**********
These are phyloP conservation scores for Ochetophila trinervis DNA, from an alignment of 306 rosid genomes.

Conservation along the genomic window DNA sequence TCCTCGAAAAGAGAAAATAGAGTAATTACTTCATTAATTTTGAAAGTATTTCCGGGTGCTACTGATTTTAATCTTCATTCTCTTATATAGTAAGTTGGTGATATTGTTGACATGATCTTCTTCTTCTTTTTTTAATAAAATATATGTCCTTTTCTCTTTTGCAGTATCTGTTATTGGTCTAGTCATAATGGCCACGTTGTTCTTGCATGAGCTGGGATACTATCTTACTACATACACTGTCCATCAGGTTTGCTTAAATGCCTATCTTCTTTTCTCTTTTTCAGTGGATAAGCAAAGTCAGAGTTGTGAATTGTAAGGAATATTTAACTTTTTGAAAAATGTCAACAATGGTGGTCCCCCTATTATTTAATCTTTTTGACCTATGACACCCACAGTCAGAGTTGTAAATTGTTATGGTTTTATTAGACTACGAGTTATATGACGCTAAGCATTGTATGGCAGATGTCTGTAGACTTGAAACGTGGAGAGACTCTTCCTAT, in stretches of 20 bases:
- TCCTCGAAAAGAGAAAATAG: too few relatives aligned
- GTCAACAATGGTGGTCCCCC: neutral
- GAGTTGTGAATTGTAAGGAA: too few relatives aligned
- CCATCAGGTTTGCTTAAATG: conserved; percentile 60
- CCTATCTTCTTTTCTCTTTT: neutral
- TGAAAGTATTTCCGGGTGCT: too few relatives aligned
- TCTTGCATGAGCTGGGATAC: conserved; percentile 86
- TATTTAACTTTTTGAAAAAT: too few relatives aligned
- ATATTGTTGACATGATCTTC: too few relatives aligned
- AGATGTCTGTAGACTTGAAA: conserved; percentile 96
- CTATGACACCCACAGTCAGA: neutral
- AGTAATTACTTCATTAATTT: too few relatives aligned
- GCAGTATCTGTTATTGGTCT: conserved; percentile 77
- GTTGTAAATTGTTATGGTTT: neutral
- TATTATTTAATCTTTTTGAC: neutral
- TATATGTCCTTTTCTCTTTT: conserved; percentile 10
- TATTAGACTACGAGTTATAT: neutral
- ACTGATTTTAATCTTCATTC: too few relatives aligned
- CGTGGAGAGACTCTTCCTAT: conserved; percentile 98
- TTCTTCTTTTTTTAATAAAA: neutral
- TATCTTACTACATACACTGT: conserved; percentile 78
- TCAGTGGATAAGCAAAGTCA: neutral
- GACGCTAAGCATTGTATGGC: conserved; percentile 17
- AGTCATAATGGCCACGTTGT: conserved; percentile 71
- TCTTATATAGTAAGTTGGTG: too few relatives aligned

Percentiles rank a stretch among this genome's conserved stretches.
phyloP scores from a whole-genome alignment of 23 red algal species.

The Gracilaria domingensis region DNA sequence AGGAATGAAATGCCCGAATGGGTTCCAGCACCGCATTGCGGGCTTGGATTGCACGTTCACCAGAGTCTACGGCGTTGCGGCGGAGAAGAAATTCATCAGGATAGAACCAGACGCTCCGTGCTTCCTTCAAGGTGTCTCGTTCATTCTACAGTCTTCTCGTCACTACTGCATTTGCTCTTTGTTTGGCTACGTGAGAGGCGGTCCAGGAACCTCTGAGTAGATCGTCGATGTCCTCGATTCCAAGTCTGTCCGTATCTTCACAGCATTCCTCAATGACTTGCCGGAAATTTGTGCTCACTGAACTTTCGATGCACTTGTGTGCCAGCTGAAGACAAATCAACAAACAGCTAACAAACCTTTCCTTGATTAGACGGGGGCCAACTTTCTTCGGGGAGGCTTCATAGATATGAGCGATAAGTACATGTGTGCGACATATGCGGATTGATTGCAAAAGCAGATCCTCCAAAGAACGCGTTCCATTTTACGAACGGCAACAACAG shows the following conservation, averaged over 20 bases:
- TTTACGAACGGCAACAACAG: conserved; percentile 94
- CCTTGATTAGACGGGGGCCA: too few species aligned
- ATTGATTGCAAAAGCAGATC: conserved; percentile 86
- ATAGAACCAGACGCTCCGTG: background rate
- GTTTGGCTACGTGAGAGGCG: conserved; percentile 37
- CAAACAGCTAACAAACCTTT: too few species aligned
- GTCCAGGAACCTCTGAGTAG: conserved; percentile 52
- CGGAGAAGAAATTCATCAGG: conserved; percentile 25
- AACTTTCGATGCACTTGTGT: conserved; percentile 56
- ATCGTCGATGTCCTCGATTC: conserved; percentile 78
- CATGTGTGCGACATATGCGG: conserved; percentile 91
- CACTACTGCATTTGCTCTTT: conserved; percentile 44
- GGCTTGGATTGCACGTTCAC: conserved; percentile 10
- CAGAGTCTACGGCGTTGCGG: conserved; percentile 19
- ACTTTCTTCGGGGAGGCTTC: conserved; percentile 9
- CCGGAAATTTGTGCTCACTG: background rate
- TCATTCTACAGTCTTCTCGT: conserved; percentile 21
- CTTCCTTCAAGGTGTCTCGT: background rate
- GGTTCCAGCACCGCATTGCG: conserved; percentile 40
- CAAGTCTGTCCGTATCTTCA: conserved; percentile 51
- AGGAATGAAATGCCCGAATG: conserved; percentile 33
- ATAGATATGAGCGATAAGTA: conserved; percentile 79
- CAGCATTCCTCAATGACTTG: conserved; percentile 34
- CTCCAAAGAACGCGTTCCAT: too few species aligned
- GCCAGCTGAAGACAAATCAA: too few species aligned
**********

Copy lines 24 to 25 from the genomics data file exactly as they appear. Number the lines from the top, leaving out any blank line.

- TCAGTGGATAAGCAAAGTCA: neutral
- GACGCTAAGCATTGTATGGC: conserved; percentile 17